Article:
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Out-of-this-World Space Artifacts at RR Auction

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A calendar photo of Playboy’s Miss August 1967, DeDe Lind, that was stashed in the Apollo 12 command module during its November 1969 lunar voyage.

Approximately 450 unique and amazing artifacts of the Space Age—from the earliest rocket missions to the space shuttle, including the memorable and historic Mercury, Gemini, and Apollo programs—will be featured in a special Space Artifacts sale at RR Auction this month. The RR Auction event will feature some of the most memorable objects ever flown in space. Bidding will run from Thursday, January 13 to Thursday, January 20.

Among the stunning pieces is a Playboy Playmate brought secretly to the Moon. A calendar photo of Playboy’s Miss August 1967, DeDe Lind, was stashed in the Apollo 12 command module during its November 1969 lunar voyage. Although photocopies of Playboy bunnies made it to the lunar surface during other missions, this remains the only original color likeness to do so. Command module pilot Richard Gordon has signed and certified the item.

Also here is a headset that spoke to the first men on the Moon. Charlie Duke wore it on July 20, 1969 as capsule communicator for Apollo 11 during the first manned Moon landing. The words from Buzz Aldrin (“Contact light, OK, engine stop”) and Duke’s reply (“We copy you down, Eagle”) rank among the most pivotal conversations in history, arguably more significant than Neil Armstrong’s “Giant leap” statement.

A 22-inch-long electric power instrument panel is here—the same type of panel used by NASA during the mid-1960s in preparation for the Apollo 1 mission, which claimed the lives of Gus Grissom and fellow astronauts Ed White and Roger Chaffee. North American Aviation sold the remaining parts from the Apollo program after the accident. This beautiful Apollo-era artifact—with all of the associated electronics, wiring, dials, and switches intact—has been held by the same owner for at least 30 years.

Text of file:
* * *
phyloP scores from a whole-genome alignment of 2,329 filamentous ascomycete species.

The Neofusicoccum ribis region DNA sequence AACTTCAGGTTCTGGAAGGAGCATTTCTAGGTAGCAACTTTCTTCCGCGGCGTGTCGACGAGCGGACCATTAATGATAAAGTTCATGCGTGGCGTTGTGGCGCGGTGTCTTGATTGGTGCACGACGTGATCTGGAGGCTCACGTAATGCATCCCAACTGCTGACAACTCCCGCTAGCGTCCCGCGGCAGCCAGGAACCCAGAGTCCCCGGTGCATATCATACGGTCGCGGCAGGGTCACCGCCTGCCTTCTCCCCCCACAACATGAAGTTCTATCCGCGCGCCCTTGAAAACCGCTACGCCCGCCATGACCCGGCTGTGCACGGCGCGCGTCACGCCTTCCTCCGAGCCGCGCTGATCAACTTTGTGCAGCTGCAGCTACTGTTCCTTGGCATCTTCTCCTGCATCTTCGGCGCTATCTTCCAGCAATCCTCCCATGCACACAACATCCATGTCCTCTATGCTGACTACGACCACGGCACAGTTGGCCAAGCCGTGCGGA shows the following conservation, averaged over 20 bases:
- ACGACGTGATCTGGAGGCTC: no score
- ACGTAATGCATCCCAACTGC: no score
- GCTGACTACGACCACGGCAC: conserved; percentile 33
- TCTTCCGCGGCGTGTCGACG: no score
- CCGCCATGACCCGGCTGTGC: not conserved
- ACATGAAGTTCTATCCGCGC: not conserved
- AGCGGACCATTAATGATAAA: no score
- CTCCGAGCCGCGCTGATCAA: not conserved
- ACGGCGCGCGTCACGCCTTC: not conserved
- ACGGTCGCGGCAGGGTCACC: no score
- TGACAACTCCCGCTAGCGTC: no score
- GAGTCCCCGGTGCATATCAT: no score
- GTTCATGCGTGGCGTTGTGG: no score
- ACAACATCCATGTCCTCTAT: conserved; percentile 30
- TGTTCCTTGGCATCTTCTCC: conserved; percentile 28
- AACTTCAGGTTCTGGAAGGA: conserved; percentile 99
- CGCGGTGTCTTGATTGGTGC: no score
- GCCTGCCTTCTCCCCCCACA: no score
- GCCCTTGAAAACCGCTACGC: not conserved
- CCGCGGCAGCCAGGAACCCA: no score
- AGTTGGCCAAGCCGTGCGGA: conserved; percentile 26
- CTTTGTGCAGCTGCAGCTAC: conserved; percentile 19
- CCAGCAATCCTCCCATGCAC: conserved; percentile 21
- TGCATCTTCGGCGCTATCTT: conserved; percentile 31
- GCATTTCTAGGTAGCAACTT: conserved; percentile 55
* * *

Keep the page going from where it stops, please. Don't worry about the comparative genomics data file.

Feeling hungry? The auction includes an example of amazingly unappetizing but unique freeze-dried Moon food, labeled “Beef Pot Roast.” The label also bears the simple heating instructions: “3 oz. hot water. 5-10 minutes.” It was prepared by adding hot or cold water through a nozzle; it was then squeezed into the mouth through a flat tube stored in the package. Food created for the Apollo missions was preserved through freeze-drying and vacuum-sealing, resulting in a product that preserved its nutritional qualities and taste.

Collectors of flight-flown material always covet the small American flags carried by crews into space, and this RR Auction event will not disappoint aficionados: a flight-flown flag from each Apollo mission is present. Here, as well, are silver Robbins Medals from each Apollo mission. These scarce and highly collectible mementos, some of which made their way to the Moon and back, are prized whenever they can be found—with this being the first time they are being offered as a complete run in one setting.

Numerous autographs from astronauts are to be offered as well, with a signed photograph from many mission crews here: for example, there are photos signed by all of the Mercury 7 astronauts, Apollo crews (including members of Apollo 1 and Apollo 11), the tragic Challenger crew, and of course, Soviet cosmonaut Yuri Gagarin—who in 1961 became the first human being in outer space.

All signed items have been reviewed by Scott Cornish, who has studied autographs for more than 30 years and specializes in authenticating space autographs; Ken Havekotte, well known for his expertise in this area, has reviewed all flight-flown material. For information, visit the RR Auction web site at


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Mike Graff
The Investor Relations Group
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